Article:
International Coronary Artery Disease Patients Have Access To Abbott’s Absorb™ Bioresorbable Vascular Scaffold

In short

Abbott is trumpeting the international availability of Absorb™, the world’s first drug eluting bioresorbable vascular scaffold (BVS), which it says is now widely available across Europe and parts of Asia Pacific and Latin America.


Heart disease is the leading cause of death for men and women around the world, and Coronary Artery Disease (CAD) specifically remains the most commonly encountered heart condition.

We’ve all heard of stents and indeed written extensively about their development over the past few years. Abbott would like us to see its new device as the logical successor to the metallic stent and the US company is ahead of the game, albeit not alone as evidenced by our own coverage of offerings from France and Japan in recent months.

Like its metal parents, Absorb works by restoring blood flow to the heart by opening and holding open the target coronary artery. Absorb is different however and a first-of-its-kind device by then dissolving into the body, leaving behind a treated vessel that may resume more natural function and movement because it is free of a permanent metallic stent. Absorb is made of polylactide, a naturally dissolvable material and the most commonly used polymer in medical implants such as dissolving sutures over the past forty years.

Abbott says the potential long-term benefits of a scaffold that dissolves are significant and include a return of vessel function, allowing it to expand and contract as needed to increase the flow of blood to the heart in response to normal activities such as exercising. It’s possible, indeed likely that the need for long-term treatment with anti-clotting medications may be reduced. Finally any future intervention would be unobstructed by a permanent implant.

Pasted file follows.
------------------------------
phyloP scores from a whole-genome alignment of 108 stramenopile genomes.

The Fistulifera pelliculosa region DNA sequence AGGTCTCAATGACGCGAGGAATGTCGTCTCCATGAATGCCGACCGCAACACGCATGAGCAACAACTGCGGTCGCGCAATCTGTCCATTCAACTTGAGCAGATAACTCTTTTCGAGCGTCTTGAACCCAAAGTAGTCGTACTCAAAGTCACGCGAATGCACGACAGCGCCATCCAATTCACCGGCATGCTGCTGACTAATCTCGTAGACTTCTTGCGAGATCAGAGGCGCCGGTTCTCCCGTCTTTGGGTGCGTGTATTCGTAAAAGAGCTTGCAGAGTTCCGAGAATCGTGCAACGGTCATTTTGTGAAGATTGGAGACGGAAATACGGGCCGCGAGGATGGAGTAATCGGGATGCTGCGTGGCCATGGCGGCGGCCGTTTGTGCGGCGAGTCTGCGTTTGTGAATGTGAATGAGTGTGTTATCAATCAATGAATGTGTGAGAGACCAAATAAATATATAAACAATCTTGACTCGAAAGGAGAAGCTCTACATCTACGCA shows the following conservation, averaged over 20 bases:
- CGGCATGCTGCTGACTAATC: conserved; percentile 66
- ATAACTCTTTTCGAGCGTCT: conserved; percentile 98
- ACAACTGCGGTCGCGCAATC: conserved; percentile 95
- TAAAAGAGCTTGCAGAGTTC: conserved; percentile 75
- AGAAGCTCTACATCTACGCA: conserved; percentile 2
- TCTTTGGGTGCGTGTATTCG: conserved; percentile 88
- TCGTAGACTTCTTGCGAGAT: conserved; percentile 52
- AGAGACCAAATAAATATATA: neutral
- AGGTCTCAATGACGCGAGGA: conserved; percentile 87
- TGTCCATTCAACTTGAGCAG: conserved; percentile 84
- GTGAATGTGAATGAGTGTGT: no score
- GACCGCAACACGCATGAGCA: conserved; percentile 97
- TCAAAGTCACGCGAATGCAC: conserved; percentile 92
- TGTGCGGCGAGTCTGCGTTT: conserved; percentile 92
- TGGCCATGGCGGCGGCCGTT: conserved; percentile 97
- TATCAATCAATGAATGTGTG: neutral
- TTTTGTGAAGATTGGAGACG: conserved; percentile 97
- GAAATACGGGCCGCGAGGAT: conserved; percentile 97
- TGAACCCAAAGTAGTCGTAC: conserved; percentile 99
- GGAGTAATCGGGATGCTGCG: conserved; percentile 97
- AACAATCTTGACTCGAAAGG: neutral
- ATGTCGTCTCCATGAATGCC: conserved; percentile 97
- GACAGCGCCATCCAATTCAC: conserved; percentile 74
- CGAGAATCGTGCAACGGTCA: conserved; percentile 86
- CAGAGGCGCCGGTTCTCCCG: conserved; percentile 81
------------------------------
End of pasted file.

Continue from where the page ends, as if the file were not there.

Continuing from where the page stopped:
Abbott’s Absorb BVS delivers everolimus, an anti-proliferative drug used in Abbott’s Xience coronary stent systems. Everolimus has been shown to inhibit in-stent neointimal growth in the coronary vessels following stent implantation, due to its anti-proliferative properties.


The international launch of Absorb is supported by a robust clinical trial program that encompasses five studies in more than 20 countries around the world. Study data indicate that Absorb performs similar to a best-in-class drug eluting stent across traditional measures such as major adverse cardiovascular events (MACE) and target lesion revascularisation (TLR), while providing patients with the added benefits associated with a device that dissolves over time.

Physician comments

“This innovation represents a true paradigm shift in how we treat coronary artery disease. With the launch of Absorb, a scaffold that disappears after doing its job is no longer a dream, but a reality,” said Patrick W. Serruys, M.D., Ph.D., professor of interventional cardiology at the Thoraxcentre, Erasmus University Hospital, Rotterdam, the Netherlands. “Patients are excited about Absorb since it may allow blood vessels to return to a more natural state and expand long-term diagnostic and treatment options.”

Company comments

“Absorb is a leading example of Abbott’s dedication to advancing patient outcomes through innovative technology. Abbott has remained committed to meeting the growing physician and patient demand for a bioresorbable vascular scaffold – from the initial device developed nearly 10 years ago to the expansion of our manufacturing capabilities to support this international launch,” said John M. Capek, executive vice president, Medical Devices, Abbott. “We are proud to be the first company to commercialise a drug eluting bioresorbable vascular scaffold, which has the potential to revolutionise the way physicians treat their patients with coronary artery disease.”

Regulatory status

Absorb is neither approved nor authorised for sale in the United States. Absorb is authorised for sale in CE Mark countries. Absorb is now available in Europe, the Middle East, parts of Asia Pacific, including Hong Kong, Singapore, Malaysia and New Zealand, and parts of Latin America.

Source: Abbott